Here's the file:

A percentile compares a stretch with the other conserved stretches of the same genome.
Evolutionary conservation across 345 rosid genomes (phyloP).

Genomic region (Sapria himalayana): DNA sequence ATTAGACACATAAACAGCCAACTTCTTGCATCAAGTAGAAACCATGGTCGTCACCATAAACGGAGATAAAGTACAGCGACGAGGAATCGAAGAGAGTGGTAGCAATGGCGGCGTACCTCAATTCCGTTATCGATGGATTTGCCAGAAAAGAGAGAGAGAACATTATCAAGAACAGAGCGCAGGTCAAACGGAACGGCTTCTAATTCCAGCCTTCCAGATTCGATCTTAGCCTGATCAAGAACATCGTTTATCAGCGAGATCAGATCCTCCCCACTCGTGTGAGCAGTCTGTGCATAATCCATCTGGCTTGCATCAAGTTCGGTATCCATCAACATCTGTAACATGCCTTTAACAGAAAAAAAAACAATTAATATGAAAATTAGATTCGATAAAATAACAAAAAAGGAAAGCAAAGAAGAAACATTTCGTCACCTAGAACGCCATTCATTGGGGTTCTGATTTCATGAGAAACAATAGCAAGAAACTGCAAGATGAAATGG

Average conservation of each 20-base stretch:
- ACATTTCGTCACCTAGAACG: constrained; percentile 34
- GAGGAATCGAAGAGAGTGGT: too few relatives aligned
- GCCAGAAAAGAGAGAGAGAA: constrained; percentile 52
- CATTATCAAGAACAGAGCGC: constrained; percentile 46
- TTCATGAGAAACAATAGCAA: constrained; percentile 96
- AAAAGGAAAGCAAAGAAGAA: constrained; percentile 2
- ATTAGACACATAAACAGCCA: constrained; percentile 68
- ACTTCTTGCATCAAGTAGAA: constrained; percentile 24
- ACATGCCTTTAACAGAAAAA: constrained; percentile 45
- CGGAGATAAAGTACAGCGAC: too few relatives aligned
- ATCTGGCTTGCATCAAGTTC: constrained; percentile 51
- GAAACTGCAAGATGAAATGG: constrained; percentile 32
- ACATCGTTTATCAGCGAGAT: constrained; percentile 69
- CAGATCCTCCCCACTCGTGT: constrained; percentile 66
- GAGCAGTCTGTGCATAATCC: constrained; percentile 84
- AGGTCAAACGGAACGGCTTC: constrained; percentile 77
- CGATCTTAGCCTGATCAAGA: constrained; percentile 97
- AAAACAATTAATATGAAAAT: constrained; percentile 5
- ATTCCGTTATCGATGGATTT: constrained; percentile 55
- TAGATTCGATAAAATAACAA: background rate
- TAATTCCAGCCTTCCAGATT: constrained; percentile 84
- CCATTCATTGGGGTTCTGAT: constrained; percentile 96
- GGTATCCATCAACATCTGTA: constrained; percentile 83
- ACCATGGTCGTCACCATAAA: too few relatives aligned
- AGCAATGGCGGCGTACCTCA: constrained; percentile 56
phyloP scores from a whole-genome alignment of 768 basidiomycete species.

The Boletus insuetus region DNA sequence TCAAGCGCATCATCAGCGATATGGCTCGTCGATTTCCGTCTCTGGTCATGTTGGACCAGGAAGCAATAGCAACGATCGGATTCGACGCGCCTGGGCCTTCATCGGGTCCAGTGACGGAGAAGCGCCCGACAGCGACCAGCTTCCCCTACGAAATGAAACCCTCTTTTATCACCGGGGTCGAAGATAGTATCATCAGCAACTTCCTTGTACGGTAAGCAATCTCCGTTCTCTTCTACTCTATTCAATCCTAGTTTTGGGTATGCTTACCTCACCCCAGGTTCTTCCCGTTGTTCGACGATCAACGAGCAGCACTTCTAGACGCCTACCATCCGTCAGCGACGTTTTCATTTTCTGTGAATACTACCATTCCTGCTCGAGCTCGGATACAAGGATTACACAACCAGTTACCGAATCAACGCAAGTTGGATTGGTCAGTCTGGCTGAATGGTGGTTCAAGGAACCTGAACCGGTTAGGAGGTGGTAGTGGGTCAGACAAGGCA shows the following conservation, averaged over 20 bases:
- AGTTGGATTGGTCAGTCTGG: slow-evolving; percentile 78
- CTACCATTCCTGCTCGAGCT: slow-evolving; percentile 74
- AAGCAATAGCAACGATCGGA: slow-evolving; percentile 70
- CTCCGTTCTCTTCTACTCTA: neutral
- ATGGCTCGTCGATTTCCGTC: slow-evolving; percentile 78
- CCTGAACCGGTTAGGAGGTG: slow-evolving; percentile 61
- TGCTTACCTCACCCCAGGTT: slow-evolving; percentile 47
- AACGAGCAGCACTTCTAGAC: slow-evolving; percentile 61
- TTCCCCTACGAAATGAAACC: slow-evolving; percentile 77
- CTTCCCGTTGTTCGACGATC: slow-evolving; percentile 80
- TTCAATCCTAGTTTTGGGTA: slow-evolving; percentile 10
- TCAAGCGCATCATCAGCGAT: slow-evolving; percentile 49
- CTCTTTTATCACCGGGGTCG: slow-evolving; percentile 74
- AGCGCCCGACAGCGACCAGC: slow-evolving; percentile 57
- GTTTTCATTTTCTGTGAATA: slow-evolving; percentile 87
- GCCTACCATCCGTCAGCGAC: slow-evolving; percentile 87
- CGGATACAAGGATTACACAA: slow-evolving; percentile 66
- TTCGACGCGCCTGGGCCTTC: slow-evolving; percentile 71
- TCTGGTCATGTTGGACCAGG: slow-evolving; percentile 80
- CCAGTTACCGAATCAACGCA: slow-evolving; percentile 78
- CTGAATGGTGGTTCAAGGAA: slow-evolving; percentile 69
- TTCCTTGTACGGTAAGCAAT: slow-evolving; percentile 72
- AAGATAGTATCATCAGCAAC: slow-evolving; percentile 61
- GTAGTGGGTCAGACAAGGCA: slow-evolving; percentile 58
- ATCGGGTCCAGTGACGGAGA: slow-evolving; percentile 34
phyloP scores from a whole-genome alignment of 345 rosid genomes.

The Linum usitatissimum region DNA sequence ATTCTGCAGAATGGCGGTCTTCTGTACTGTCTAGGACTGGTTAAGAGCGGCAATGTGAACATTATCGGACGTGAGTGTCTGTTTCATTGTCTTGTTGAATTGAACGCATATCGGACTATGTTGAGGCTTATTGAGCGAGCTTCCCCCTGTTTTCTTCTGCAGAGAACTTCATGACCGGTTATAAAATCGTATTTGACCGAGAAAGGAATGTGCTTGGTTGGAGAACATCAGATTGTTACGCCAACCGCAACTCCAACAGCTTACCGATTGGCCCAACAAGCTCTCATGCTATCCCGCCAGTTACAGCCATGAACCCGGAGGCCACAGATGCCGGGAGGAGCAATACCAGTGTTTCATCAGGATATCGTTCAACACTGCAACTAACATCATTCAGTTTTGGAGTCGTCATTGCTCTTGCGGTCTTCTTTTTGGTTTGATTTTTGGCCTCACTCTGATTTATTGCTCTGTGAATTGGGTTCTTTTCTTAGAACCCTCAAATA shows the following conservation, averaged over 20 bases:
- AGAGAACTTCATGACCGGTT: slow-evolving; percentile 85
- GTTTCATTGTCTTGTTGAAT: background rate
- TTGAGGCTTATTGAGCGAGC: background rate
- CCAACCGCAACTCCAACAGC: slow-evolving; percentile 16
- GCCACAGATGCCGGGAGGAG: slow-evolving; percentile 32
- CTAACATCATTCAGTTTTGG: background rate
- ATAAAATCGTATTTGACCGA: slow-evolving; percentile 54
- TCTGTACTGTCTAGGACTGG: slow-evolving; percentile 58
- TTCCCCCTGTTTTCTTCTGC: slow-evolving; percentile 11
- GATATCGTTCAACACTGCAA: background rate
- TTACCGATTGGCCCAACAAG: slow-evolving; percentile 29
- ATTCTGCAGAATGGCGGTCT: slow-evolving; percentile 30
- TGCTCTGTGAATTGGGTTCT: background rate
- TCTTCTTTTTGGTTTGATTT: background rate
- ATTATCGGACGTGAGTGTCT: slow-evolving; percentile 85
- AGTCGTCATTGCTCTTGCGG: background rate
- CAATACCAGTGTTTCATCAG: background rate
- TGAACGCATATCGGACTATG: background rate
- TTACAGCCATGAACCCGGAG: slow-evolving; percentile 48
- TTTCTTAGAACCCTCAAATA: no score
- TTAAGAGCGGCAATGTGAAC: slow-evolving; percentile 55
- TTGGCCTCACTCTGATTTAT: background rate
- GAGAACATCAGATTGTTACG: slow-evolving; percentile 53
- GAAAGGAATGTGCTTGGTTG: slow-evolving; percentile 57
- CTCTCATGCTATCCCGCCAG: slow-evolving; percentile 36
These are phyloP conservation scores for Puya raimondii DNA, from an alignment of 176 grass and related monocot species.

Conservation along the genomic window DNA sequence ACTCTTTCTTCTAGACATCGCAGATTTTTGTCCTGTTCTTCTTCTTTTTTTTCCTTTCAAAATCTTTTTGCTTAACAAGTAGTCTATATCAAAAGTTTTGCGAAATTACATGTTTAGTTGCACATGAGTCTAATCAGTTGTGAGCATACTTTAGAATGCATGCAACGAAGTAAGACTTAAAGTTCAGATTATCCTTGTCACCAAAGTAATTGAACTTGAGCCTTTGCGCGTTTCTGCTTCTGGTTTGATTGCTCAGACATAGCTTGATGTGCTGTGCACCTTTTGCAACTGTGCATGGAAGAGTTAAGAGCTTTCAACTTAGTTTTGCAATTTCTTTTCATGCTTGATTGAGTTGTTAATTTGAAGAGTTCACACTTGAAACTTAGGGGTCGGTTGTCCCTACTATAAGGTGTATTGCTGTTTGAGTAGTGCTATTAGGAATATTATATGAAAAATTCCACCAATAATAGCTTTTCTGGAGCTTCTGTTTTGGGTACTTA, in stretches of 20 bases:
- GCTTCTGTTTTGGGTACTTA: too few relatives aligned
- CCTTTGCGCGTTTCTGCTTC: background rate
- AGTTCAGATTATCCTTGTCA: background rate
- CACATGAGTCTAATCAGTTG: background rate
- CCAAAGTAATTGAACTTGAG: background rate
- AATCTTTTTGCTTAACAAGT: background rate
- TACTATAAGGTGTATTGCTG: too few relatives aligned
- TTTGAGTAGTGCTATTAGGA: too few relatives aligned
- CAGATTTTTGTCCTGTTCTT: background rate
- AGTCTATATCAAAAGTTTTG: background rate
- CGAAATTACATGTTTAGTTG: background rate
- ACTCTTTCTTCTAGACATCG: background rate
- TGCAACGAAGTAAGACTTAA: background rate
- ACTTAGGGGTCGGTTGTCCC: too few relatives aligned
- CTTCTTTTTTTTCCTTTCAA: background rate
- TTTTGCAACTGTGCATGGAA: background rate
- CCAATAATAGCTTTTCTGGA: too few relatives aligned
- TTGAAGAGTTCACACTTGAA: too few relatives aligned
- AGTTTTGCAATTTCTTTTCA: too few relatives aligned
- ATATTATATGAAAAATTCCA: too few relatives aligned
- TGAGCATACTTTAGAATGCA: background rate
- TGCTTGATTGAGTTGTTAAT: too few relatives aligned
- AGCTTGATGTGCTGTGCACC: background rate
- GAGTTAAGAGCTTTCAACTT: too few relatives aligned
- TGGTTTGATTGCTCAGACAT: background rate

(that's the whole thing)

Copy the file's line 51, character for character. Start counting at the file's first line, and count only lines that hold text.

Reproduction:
- CCAGTTACCGAATCAACGCA: slow-evolving; percentile 78